MM: True, CREX connects people from all over Poland. Dogs, because this is probably the main point here, are welcome from the beginning. They do a lot of kilometers with us, but we do not take them for a longer route than 50 km. For them it is also a considerable effort and they must be prepared for it. During mountain races I met, for example, the dog Eto - the commando dog, which with his master Filip runs even 100 km. You can see that the dogs have a lot of fun with such trips. Unfortunately, for some 50 km is already too much. We always have this in mind and they never get hurt. An animal traveling is not a burden, it is a friend who looks a little different and has different requirements.
JR: You mentioned that anyone can join you. While experienced participants already know what such expeditions are related to, those who start their adventure are probably without experience.
You, after so many organized expeditions, already have some knowledge and experience. However, before you started your own adventure with the outdoors, you had a mentor. Therefore, you can tell how travel looks from the perspective of a beginner, and how from the perspective of a person who is already experienced and has a beginner in the group.
MM: Someone who comes to us does not need to have equipment, they do not need to have special knowledge. Willingness to act is the most important thing. With us someone can only walk on marches, and after a while decide that they want to try to spend the night in the forest. Then comes the time for any queries that would be needed. In turn, others only go on marches and stay at this stage, which is great. The perspective of the beginner gets lost over time. When I was gaining experience, there were few people who could advise me on the spot. I was looking for knowledge on the Internet, where at the time there was not as much information as it is nowadays.
I have a lot of knowledge, for which I paid with my own mistakes. Now some things are done automatically and only the question of someone less experienced gives a signal that not everything is so obvious at the beginning. Learning continues all the time and I'm not in favor of competing in the style of "I know more, better, I have more experience." I think I know so much that I can convey something to others, and I'm not alone in this. Everyone in our group has his own knowledge and experience and we complement each other. Beginners have great learning opportunities if they want to.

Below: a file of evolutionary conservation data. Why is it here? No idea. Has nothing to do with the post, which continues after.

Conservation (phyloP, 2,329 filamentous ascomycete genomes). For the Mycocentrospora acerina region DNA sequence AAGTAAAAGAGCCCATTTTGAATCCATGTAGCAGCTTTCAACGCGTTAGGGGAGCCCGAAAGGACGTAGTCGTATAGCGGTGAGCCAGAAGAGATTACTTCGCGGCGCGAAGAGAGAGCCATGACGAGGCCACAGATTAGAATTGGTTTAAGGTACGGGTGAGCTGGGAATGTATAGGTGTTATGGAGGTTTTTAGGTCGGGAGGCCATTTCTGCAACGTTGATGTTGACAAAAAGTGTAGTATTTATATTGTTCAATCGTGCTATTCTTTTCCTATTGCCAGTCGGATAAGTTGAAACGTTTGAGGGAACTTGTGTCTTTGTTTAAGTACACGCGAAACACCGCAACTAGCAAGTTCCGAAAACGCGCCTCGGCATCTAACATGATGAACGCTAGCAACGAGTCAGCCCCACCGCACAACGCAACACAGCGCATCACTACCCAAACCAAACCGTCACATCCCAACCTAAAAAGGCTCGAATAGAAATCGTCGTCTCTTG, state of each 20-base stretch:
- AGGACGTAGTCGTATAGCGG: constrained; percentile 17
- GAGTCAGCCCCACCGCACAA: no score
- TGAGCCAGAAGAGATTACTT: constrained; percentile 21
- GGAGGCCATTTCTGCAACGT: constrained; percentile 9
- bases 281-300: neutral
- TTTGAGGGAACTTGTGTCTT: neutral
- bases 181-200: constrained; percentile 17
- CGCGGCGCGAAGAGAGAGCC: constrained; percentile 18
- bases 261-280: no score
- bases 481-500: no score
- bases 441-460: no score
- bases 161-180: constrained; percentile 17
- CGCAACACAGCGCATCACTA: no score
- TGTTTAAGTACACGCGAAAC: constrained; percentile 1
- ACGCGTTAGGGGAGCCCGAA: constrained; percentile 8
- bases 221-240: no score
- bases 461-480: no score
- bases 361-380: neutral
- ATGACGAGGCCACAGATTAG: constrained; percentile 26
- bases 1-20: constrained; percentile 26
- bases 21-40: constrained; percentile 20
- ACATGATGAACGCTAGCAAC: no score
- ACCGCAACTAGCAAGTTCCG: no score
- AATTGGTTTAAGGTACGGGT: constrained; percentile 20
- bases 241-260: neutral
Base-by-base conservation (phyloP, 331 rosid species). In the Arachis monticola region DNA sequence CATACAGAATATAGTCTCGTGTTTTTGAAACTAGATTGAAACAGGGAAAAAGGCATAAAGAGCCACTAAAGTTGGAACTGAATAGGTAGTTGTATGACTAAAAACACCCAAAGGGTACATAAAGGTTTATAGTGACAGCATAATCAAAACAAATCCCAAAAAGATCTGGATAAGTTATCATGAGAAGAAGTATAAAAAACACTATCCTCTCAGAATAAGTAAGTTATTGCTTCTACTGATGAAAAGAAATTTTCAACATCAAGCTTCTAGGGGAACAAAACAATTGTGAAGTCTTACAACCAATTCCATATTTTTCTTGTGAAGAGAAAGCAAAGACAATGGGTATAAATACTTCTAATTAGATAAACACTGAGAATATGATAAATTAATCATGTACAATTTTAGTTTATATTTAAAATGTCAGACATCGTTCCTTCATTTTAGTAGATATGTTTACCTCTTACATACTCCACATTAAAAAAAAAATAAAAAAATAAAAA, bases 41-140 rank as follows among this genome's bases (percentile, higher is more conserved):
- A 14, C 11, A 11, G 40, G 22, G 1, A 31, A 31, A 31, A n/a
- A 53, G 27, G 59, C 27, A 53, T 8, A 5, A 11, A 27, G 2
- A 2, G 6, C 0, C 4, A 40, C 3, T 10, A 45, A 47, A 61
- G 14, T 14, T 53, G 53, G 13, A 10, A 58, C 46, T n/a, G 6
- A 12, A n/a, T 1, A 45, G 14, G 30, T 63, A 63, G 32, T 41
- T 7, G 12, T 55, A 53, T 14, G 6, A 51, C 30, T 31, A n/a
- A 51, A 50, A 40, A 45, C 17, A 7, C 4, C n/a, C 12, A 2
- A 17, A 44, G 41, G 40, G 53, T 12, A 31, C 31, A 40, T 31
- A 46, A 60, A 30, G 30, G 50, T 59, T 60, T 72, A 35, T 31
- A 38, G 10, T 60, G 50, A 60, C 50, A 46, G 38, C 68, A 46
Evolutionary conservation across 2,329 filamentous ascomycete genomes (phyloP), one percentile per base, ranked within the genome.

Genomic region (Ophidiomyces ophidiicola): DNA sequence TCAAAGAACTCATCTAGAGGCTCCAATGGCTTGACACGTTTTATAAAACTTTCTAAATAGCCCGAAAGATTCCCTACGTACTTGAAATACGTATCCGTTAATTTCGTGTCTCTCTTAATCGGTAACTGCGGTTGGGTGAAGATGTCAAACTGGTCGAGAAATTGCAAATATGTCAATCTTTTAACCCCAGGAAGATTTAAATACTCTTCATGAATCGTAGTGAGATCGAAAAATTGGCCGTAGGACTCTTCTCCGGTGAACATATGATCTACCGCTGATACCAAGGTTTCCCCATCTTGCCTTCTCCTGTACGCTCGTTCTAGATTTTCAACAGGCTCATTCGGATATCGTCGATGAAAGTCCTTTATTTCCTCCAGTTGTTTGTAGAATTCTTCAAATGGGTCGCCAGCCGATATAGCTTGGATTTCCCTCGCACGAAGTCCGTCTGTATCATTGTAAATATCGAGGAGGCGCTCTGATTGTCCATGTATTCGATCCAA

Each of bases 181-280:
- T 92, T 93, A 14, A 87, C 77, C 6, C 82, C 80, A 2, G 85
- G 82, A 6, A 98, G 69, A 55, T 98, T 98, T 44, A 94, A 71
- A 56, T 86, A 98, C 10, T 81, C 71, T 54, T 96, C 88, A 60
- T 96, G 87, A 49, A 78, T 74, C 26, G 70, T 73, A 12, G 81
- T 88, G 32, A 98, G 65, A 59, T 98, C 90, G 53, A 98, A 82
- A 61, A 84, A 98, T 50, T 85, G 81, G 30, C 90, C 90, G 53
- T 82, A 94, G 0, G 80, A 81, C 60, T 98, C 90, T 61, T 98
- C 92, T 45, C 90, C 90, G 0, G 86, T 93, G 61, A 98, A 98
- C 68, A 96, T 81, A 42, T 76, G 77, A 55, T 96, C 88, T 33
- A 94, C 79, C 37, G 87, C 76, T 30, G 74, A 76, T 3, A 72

JR: So a person with a physical condition say 3/10, but with great intentions, would be able to take part in one of your trips?
MM: The scales of the expeditions are different, which I may not have said. For beginners, we recommend walking 20-25 km, trips to bonfires, sleeping in the forest without covering a great distance. However, longer marches and extreme trips require experience and preparation. At the moment we are planning a trip to Ukraine, where in the Carpathians we will spend 7 days without contact with civilization. We have been preparing for this trip for a long time. Participants literally went through the selection. There are no more random people in this travel group. Everyone can count on everyone and that is what we mean in such cases.
We are building a great team, which allows us to enjoy what is there, not to solve problems among ourselves or to hear complaints, because 20 km with a backpack is to go. It's time to train and catch up here locally. Therefore, with such advanced trips, it is not possible to take a beginner. However, nothing prevents such a person from "wandering" with us, and the next trip will have the opportunity to be in a group.
Even people with physical disabilities took part in our expeditions and there was no problem. If you had to overcome an obstacle, we helped, moved and there was no problem.
JR: And when someone gives up during a trip, do you sometimes feel that you have failed somewhere?